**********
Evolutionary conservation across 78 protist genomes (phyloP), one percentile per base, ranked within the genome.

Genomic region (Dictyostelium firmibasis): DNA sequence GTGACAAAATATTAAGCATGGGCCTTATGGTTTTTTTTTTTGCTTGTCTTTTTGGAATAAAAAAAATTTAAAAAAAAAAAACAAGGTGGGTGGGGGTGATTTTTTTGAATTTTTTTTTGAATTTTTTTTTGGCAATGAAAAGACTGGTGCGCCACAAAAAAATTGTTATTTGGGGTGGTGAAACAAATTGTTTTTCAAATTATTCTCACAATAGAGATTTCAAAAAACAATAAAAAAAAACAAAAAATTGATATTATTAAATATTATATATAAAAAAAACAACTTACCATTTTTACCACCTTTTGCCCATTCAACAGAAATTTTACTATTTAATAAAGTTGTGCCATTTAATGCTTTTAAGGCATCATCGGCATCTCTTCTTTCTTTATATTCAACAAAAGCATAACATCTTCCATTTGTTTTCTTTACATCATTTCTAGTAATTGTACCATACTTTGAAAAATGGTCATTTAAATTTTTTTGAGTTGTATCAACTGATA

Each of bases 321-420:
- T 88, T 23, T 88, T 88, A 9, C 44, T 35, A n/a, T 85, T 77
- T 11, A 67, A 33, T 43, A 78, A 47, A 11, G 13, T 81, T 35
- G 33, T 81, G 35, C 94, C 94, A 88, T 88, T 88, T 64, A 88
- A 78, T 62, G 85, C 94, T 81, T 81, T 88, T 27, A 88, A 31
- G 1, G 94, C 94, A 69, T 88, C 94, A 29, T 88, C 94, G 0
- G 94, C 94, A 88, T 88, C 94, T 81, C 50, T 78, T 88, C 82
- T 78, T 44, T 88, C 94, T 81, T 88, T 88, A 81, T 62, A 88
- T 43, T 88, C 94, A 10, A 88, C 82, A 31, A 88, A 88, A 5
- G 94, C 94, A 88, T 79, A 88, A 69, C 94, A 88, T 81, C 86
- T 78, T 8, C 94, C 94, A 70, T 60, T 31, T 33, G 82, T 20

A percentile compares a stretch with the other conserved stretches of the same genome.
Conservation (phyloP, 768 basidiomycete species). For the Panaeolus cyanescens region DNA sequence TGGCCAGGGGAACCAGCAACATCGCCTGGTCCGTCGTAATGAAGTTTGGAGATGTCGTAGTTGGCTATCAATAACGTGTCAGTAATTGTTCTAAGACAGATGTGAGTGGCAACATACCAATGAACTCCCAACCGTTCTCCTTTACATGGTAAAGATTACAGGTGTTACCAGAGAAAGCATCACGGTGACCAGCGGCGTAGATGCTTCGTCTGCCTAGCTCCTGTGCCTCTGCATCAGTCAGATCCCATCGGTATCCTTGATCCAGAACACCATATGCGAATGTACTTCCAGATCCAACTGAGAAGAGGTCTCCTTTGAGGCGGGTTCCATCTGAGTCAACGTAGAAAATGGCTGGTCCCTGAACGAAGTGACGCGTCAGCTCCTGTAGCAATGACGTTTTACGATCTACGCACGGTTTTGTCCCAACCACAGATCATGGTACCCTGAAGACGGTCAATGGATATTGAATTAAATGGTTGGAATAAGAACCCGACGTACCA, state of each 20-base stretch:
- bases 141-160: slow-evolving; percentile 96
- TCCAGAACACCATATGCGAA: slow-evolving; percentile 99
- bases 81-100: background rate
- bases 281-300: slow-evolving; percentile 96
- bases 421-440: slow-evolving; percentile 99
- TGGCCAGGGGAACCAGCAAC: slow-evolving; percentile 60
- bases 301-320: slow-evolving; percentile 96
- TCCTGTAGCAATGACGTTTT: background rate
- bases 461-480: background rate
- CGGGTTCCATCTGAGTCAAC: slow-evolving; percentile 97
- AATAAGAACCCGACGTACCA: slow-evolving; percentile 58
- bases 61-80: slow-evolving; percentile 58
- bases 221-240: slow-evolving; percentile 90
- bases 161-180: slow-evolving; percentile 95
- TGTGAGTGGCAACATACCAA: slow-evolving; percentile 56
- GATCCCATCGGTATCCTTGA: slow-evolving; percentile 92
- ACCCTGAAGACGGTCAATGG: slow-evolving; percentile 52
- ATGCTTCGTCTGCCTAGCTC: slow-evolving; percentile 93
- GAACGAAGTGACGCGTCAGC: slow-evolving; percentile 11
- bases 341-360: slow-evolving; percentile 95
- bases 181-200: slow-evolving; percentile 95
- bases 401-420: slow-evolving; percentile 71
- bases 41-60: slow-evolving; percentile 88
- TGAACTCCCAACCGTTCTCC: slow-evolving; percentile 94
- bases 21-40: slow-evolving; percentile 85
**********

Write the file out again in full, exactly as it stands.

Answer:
Evolutionary conservation across 78 protist genomes (phyloP), one percentile per base, ranked within the genome.

Genomic region (Dictyostelium firmibasis): DNA sequence GTGACAAAATATTAAGCATGGGCCTTATGGTTTTTTTTTTTGCTTGTCTTTTTGGAATAAAAAAAATTTAAAAAAAAAAAACAAGGTGGGTGGGGGTGATTTTTTTGAATTTTTTTTTGAATTTTTTTTTGGCAATGAAAAGACTGGTGCGCCACAAAAAAATTGTTATTTGGGGTGGTGAAACAAATTGTTTTTCAAATTATTCTCACAATAGAGATTTCAAAAAACAATAAAAAAAAACAAAAAATTGATATTATTAAATATTATATATAAAAAAAACAACTTACCATTTTTACCACCTTTTGCCCATTCAACAGAAATTTTACTATTTAATAAAGTTGTGCCATTTAATGCTTTTAAGGCATCATCGGCATCTCTTCTTTCTTTATATTCAACAAAAGCATAACATCTTCCATTTGTTTTCTTTACATCATTTCTAGTAATTGTACCATACTTTGAAAAATGGTCATTTAAATTTTTTTGAGTTGTATCAACTGATA

Each of bases 321-420:
- T 88, T 23, T 88, T 88, A 9, C 44, T 35, A n/a, T 85, T 77
- T 11, A 67, A 33, T 43, A 78, A 47, A 11, G 13, T 81, T 35
- G 33, T 81, G 35, C 94, C 94, A 88, T 88, T 88, T 64, A 88
- A 78, T 62, G 85, C 94, T 81, T 81, T 88, T 27, A 88, A 31
- G 1, G 94, C 94, A 69, T 88, C 94, A 29, T 88, C 94, G 0
- G 94, C 94, A 88, T 88, C 94, T 81, C 50, T 78, T 88, C 82
- T 78, T 44, T 88, C 94, T 81, T 88, T 88, A 81, T 62, A 88
- T 43, T 88, C 94, A 10, A 88, C 82, A 31, A 88, A 88, A 5
- G 94, C 94, A 88, T 79, A 88, A 69, C 94, A 88, T 81, C 86
- T 78, T 8, C 94, C 94, A 70, T 60, T 31, T 33, G 82, T 20

A percentile compares a stretch with the other conserved stretches of the same genome.
Conservation (phyloP, 768 basidiomycete species). For the Panaeolus cyanescens region DNA sequence TGGCCAGGGGAACCAGCAACATCGCCTGGTCCGTCGTAATGAAGTTTGGAGATGTCGTAGTTGGCTATCAATAACGTGTCAGTAATTGTTCTAAGACAGATGTGAGTGGCAACATACCAATGAACTCCCAACCGTTCTCCTTTACATGGTAAAGATTACAGGTGTTACCAGAGAAAGCATCACGGTGACCAGCGGCGTAGATGCTTCGTCTGCCTAGCTCCTGTGCCTCTGCATCAGTCAGATCCCATCGGTATCCTTGATCCAGAACACCATATGCGAATGTACTTCCAGATCCAACTGAGAAGAGGTCTCCTTTGAGGCGGGTTCCATCTGAGTCAACGTAGAAAATGGCTGGTCCCTGAACGAAGTGACGCGTCAGCTCCTGTAGCAATGACGTTTTACGATCTACGCACGGTTTTGTCCCAACCACAGATCATGGTACCCTGAAGACGGTCAATGGATATTGAATTAAATGGTTGGAATAAGAACCCGACGTACCA, state of each 20-base stretch:
- bases 141-160: slow-evolving; percentile 96
- TCCAGAACACCATATGCGAA: slow-evolving; percentile 99
- bases 81-100: background rate
- bases 281-300: slow-evolving; percentile 96
- bases 421-440: slow-evolving; percentile 99
- TGGCCAGGGGAACCAGCAAC: slow-evolving; percentile 60
- bases 301-320: slow-evolving; percentile 96
- TCCTGTAGCAATGACGTTTT: background rate
- bases 461-480: background rate
- CGGGTTCCATCTGAGTCAAC: slow-evolving; percentile 97
- AATAAGAACCCGACGTACCA: slow-evolving; percentile 58
- bases 61-80: slow-evolving; percentile 58
- bases 221-240: slow-evolving; percentile 90
- bases 161-180: slow-evolving; percentile 95
- TGTGAGTGGCAACATACCAA: slow-evolving; percentile 56
- GATCCCATCGGTATCCTTGA: slow-evolving; percentile 92
- ACCCTGAAGACGGTCAATGG: slow-evolving; percentile 52
- ATGCTTCGTCTGCCTAGCTC: slow-evolving; percentile 93
- GAACGAAGTGACGCGTCAGC: slow-evolving; percentile 11
- bases 341-360: slow-evolving; percentile 95
- bases 181-200: slow-evolving; percentile 95
- bases 401-420: slow-evolving; percentile 71
- bases 41-60: slow-evolving; percentile 88
- TGAACTCCCAACCGTTCTCC: slow-evolving; percentile 94
- bases 21-40: slow-evolving; percentile 85